Making Parenting Arrangements After Separation
Making decisions about parenting arrangements after separation can be a very difficult process. Under the Family Law Act, all couples are required to attempt to resolve parenting matters outside of court. The Act requires that all parties attend upon mediation with a Family Dispute Resolution service before they can go to court. There are some exceptions to this rule, particularly if there are concerns for a person’s safety. If the matter is not suitable for mediation, or mediation is unsuccessful, parties will be issued with a Section 60I certificate which will allow either party to make an Application to the Court to have the matter determined by a Judge. It is also very important to note that the Family Law Act says that all decisions that are made about children must be to uphold the best interests of the child.
Under the Family Law Act, lawyers need to look at lots of information prior to assessing what is right for children, however, the main priority is always what is in the children’s best interests. When determining what is in a child’s best interests, the following things are generally assessed:
- The benefit of the child/ren having a meaningful relationship with both parents.
- Ensuring the children are prevented from harm/family violence or risk either physically or psychologically.
- The effect of any change in living arrangements on the child/ren.
- A history of family violence in either household.
- The lifestyle, maturity and background of the child/ren and the child/ren’s parents.
- Each parent’s capacity to facilitate a meaningful relationship between the child/ren and the other parent.
- Depending on the age of the child/ren, their wishes can also be taken into consideration.
Under Section 61DA (1) of the Family Law Act 1975 there is a presumption that both parents will share equal shared parental responsibility for the Children. This means that both parents will consult each other and make joint decisions in relation to the major issues such as religion, education, health and housing. In certain circumstances, such as in the presence of family violence, the presumption will not apply, and parental responsibility will be provided to only one parent under Section 61DA (2) of the Family Law Act 1975.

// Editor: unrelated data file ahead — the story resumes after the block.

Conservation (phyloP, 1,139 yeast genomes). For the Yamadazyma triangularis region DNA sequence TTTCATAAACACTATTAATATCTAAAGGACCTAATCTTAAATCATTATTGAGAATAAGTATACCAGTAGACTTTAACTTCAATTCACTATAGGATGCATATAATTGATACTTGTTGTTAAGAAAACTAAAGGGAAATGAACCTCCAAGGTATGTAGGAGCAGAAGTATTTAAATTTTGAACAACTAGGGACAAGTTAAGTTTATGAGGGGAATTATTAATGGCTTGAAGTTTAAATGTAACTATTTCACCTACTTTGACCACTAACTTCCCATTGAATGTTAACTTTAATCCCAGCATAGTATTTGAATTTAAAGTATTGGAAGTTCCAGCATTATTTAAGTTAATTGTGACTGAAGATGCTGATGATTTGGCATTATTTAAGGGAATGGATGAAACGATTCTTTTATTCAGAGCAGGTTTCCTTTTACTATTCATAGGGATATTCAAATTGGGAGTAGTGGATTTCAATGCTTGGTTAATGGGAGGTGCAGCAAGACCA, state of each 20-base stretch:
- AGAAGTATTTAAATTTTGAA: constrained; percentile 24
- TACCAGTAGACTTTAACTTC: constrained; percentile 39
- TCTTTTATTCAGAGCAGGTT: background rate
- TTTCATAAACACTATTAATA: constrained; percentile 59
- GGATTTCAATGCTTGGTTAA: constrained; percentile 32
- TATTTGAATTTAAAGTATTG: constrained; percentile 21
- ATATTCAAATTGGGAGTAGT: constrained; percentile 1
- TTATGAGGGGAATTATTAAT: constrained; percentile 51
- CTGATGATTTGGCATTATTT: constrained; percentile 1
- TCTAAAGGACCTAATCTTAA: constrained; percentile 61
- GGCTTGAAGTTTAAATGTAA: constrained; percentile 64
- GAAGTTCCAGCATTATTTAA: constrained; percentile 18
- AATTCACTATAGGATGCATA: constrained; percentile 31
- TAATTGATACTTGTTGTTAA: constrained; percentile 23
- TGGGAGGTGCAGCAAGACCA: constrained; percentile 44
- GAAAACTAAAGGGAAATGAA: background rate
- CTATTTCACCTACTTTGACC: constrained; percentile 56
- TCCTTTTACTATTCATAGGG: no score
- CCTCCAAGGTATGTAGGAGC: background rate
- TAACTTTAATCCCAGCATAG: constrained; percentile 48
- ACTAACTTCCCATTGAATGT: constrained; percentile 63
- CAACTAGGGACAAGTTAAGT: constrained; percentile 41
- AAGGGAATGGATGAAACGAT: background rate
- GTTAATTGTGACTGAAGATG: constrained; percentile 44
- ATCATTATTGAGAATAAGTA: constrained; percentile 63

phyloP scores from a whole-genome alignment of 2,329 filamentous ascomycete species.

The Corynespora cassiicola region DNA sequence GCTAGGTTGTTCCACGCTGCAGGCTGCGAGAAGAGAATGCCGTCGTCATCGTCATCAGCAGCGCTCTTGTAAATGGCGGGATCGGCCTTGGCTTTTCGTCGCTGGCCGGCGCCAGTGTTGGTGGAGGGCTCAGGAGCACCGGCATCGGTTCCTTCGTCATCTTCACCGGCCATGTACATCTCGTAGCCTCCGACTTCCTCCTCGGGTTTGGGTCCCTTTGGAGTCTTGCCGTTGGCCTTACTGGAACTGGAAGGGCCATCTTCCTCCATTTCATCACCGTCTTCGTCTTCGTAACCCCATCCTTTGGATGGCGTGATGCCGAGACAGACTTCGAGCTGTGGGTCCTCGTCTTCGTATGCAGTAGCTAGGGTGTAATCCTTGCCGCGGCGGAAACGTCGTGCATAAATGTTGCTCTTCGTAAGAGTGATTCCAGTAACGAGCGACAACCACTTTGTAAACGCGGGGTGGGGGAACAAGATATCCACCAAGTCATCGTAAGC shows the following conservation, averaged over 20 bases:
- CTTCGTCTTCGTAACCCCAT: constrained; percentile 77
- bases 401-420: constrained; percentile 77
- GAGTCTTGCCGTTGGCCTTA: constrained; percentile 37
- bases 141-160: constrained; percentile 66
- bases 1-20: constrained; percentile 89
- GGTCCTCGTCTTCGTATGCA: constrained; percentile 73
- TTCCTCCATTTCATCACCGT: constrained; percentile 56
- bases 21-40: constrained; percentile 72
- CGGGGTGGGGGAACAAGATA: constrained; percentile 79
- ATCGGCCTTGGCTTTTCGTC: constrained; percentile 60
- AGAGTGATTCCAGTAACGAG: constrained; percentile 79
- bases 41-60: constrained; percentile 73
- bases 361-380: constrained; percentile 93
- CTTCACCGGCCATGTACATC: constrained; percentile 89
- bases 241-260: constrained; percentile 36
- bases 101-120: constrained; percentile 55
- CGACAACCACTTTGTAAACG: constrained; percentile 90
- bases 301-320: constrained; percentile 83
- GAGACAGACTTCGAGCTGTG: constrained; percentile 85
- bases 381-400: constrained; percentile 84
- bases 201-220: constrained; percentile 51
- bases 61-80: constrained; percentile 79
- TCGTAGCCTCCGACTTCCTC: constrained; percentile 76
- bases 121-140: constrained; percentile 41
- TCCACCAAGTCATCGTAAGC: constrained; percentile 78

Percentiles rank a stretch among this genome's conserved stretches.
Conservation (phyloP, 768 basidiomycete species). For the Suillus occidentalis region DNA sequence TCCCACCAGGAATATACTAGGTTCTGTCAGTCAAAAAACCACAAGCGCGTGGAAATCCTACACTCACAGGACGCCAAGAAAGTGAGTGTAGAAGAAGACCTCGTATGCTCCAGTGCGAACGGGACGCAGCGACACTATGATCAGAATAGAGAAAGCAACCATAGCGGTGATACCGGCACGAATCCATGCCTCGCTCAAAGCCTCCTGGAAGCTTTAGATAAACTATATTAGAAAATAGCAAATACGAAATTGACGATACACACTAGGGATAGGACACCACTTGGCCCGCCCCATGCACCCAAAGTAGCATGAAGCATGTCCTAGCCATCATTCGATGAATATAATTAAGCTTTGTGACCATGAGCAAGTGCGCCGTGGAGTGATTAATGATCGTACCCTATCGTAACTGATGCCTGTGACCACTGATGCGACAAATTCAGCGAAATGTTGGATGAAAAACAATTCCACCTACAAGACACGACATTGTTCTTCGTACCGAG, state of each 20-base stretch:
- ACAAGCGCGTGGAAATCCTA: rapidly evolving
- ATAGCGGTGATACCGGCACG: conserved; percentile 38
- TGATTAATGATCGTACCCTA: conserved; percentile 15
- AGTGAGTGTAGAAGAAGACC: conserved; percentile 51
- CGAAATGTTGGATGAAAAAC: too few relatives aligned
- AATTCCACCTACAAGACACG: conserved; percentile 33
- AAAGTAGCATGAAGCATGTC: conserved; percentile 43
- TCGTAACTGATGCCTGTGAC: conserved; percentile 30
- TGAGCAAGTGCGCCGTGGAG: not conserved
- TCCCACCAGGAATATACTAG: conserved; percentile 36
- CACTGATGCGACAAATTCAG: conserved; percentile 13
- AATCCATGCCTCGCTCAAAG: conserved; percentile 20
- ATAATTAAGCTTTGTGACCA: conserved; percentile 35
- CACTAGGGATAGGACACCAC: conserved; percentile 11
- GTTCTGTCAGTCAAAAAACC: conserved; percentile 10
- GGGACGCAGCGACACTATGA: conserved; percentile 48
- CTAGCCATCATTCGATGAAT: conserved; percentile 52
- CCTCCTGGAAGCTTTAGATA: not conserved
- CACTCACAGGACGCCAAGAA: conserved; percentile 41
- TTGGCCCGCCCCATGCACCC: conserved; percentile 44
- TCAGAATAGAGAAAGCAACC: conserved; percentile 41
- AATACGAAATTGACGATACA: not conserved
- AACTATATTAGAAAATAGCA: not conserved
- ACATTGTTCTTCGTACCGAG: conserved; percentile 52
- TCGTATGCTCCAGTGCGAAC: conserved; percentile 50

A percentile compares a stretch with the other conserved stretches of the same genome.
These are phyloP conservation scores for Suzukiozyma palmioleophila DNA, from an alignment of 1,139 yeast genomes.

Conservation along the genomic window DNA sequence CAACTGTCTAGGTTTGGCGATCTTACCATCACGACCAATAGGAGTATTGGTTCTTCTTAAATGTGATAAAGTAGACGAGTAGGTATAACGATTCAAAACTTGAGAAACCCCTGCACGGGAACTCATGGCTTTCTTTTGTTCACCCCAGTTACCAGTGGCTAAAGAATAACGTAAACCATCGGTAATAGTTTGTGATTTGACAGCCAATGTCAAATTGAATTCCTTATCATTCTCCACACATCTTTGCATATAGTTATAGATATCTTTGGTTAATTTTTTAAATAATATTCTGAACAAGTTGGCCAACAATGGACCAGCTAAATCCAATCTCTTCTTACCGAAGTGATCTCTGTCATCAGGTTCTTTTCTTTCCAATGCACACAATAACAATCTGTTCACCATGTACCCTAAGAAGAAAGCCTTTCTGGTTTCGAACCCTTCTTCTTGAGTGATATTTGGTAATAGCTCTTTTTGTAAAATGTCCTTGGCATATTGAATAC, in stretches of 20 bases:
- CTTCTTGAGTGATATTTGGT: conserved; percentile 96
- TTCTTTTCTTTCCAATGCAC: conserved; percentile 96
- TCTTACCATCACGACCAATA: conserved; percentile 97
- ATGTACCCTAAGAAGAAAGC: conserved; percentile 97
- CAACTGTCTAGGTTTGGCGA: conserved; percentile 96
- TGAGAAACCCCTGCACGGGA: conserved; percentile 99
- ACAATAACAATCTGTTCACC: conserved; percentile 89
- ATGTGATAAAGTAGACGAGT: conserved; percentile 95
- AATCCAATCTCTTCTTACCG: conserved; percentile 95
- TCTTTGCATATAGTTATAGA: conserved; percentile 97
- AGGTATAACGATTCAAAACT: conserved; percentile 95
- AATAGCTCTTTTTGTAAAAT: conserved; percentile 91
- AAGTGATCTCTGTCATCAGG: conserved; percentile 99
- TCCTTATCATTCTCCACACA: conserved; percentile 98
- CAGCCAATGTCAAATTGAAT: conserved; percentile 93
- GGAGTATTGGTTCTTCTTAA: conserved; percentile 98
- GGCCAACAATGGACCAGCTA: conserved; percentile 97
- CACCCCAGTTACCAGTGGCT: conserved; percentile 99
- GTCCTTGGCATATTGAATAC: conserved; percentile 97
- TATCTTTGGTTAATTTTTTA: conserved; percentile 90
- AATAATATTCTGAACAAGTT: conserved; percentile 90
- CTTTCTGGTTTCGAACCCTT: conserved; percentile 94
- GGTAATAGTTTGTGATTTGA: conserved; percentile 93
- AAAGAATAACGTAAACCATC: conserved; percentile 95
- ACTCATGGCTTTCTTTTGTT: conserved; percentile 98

Following an Order for equal shared parental responsibility, the Court must consider as a starting point for determining the amount of time the Children spend with each parent, whether it is in the child’s best interests and reasonably practicable that the Children spend equal time with each parent (Section 65DAA (1) of the Family Law Act 1975).
If the Court considers that it is not in the child’s best interests, or reasonably practicable for the children to spend equal time with each parent, the Court will then consider whether it is in the child’s best interests and reasonably practicable that the Children spend substantial and significant time with each parent (Section 65DAA (2) of the Family Law Act 1975). Section 65DAA (3) of the Family Law Act 1975 states that substantial and significant time must include days that fall on weekends and holidays as well as days that do not fall on weekends or holidays. In addition, the time must allow the parent to be involved in the child’s daily routine and occasions and events that are of particular significance to the child and the parent.
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